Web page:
The leader of the University of Hong Kong student union has said that the younger generation in Hong Kong does not feel a connection with the Beijing students in the 1989 democratic movement, but nevertheless continues the tradition of attending annual commemoration events on campus.

The students conducted the annual washing of the Pillar of Shame located in the Sai Ying Pun campus on Friday, in commemoration of the 28th anniversary of the Tiananmen massacre.

The student union of HKU will not attend the annual candlelight vigil hosted by the Hong Kong Alliance in Support of Patriotic Democratic Movements in China in the evening on June 4, but will instead host their own forum in the afternoon that day.

Students cleansing the Pillar of Shame at the University of Hong Kong. Photo: HKUSU.

The forum’s topic will be “The Residual Significance of June Fourth Massacre when Patriotism Comes to an End,” and will include a moment of silence.

“In the past when we look at June 4 we have a strong feeling of being patriotic or being Chinese. If there are fewer and fewer people in society who have that feeling, how should we view the matter of June 4?” said student union president Wong Ching-tak.


Wong said he does not identify as Chinese or Hong Kong Chinese, but as a Hongkonger.

Photo: InmediaHK.

“The Alliance has made changes in recent years – we can all see that,” he said. “But people can still sense the strong Chinese feeling during the candlelight vigil – [it suggests that] the Beijing students were like us, that they wanted a better China, but they were brutally suppressed. So we should continue commemorating June 4 and supporting democratic movements in China, so their sacrifices will not be wasted.”

“But if we look at Hong Kong society, especially the young people, this feeling of being Chinese has disappeared. As identity and emotional ties have changed a lot, I believe we have a very different understanding of the Tiananmen massacre [compared to the Alliance].”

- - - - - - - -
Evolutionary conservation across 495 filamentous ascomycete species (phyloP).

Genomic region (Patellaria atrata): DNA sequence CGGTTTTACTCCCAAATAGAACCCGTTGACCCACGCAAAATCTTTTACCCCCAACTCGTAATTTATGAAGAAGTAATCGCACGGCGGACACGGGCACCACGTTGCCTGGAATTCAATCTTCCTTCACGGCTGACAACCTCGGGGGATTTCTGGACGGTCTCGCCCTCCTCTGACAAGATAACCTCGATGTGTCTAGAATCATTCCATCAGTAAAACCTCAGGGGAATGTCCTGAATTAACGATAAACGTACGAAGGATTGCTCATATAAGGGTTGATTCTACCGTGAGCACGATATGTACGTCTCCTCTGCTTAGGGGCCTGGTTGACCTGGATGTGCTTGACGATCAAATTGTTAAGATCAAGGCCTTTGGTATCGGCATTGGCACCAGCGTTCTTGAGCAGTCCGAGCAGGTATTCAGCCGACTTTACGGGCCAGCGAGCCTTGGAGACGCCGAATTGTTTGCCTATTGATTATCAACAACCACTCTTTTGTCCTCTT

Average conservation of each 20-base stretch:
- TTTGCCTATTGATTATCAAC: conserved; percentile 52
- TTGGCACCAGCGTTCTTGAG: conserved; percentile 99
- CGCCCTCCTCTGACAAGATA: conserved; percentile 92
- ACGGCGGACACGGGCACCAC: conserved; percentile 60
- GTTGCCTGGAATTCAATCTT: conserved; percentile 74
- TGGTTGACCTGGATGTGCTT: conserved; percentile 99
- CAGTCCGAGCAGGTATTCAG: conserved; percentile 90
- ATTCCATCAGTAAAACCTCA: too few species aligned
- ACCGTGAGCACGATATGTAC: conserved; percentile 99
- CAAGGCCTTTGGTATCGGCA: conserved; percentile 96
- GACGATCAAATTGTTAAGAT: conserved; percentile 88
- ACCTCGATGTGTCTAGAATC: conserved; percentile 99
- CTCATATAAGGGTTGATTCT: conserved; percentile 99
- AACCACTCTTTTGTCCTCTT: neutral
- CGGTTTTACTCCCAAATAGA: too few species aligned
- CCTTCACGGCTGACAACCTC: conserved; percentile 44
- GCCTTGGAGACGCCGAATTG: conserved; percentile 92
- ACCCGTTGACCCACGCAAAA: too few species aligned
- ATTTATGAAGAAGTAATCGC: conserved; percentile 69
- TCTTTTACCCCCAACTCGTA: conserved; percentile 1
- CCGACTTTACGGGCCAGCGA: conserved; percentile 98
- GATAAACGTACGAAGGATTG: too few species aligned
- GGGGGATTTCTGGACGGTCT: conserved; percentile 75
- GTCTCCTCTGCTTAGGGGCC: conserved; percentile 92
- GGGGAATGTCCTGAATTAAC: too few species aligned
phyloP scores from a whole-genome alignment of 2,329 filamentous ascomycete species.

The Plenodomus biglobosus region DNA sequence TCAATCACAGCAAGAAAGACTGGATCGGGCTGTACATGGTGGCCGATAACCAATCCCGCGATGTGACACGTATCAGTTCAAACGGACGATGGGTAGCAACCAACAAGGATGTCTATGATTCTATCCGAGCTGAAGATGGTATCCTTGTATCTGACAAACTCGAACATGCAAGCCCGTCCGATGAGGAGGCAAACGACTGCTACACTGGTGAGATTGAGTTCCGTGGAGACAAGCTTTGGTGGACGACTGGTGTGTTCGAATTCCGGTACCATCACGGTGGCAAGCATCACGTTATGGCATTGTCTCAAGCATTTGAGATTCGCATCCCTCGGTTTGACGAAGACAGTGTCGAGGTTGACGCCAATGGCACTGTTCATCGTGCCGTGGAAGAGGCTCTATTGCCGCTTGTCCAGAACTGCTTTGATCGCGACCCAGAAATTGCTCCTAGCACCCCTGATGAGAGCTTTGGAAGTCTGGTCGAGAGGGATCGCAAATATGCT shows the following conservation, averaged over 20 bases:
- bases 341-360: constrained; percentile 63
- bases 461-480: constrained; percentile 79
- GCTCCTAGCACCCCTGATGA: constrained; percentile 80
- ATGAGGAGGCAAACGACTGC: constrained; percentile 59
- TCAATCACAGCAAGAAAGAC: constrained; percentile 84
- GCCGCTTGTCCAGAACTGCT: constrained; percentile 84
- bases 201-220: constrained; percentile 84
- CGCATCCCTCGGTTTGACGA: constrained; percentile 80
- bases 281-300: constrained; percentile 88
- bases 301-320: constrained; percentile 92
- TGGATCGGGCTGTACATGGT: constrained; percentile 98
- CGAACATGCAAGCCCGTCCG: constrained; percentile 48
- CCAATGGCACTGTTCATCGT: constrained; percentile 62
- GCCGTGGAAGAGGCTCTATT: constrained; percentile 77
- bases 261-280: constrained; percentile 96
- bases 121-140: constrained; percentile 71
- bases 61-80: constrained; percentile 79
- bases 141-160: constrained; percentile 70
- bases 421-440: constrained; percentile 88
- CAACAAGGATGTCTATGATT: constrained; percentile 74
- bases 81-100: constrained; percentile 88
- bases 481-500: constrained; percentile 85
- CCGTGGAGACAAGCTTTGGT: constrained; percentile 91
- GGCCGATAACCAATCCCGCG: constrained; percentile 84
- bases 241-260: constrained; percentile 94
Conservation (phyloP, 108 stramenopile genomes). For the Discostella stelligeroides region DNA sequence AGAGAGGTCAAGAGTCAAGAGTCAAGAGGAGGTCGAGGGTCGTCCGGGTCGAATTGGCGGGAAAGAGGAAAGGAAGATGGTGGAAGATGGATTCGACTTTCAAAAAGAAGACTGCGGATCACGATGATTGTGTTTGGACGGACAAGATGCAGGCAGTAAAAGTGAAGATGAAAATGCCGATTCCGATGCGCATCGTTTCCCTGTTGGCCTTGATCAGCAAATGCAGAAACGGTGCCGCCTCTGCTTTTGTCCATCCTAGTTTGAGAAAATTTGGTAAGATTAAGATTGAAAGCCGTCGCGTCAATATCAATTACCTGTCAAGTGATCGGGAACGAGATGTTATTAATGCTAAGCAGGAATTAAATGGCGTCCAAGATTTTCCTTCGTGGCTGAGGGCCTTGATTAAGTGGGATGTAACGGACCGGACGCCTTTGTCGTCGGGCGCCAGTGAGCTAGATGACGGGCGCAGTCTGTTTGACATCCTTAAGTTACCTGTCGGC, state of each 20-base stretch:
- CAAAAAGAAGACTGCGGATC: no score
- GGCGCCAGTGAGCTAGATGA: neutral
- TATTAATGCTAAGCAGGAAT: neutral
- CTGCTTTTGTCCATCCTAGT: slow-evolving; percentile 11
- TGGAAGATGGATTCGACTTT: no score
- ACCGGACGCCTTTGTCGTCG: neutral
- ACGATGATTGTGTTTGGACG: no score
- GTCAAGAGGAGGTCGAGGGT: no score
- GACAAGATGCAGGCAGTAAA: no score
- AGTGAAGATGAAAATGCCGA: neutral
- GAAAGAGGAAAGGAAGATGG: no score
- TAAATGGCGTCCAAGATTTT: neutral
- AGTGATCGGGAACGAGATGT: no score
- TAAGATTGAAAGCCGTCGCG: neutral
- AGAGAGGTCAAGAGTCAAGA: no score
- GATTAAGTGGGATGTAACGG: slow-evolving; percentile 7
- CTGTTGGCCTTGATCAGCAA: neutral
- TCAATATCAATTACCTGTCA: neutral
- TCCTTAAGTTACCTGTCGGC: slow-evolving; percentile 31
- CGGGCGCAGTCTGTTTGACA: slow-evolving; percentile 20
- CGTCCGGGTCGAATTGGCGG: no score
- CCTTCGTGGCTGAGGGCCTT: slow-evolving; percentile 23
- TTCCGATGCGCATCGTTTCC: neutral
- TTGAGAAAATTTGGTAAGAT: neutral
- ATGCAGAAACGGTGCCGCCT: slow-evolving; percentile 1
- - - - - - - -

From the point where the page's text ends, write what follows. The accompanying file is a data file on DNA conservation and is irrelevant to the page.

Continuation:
【六四廿八周年論壇-「愛國情懷到盡頭 悼念燭光為何留」|June Fourth 28th Anniversary Forum – ‘The Residual Significance of June Fourth Massacre when…

Posted by 香港大學學生會 The Hong Kong University Students’ Union on Wednesday, 17 May 2017

Wong said the June 4 massacre made Hong Kong people realise there would be costs when fighting for democracy, since students in the 1989 movement were conducting peaceful protests, but they were still suppressed as they threatened the party’s rule.

He added that the washing activity, and the repainting of slogans on the Swire Bridge commemorating June 4 to be conducted later, were part of the history of the HKU student union. Through the events, students can not only commemorate the incident, but also understand the union’s history.

Cheng Tsz-ho, current affairs secretary of the union, said HKU students had passed a motion in 2009 that the union would always support the vindication of the June 4 massacre. He added that the washing activity was not a mourning event, but the union hoped it would help students be better informed about the incident.

Hong Kong Alliance in Support of Patriotic Democratic Movements chair Albert Ho washing the Pillar of Shame on May 4.

The pillar, made by Danish artist Jens Galschiøt, was escorted to the campus by students in 1997 after the annual candlelight vigil in Victoria Park. Although the police and campus security tried to block students, creating scenes of confrontation, the police eventually gave way, saying the university was a private area and letting the students enter.

Since then, the HKU student union and the Alliance have been washing the pillar every year ahead of June 4. They have washed the pillar separately since 2015 as student cabinets said they held ideological differences with the Alliance over “building a democratic China.”

This year the Alliance washed the pillar on May 4.

Kris Cheng

Kris Cheng is a Hong Kong journalist with an interest in local politics. His work has been featured in Washington Post, Public Radio International, Hong Kong Economic Times and others. He has a BSSc in Sociology from the Chinese University of Hong Kong. Kris is HKFP's Editorial Director.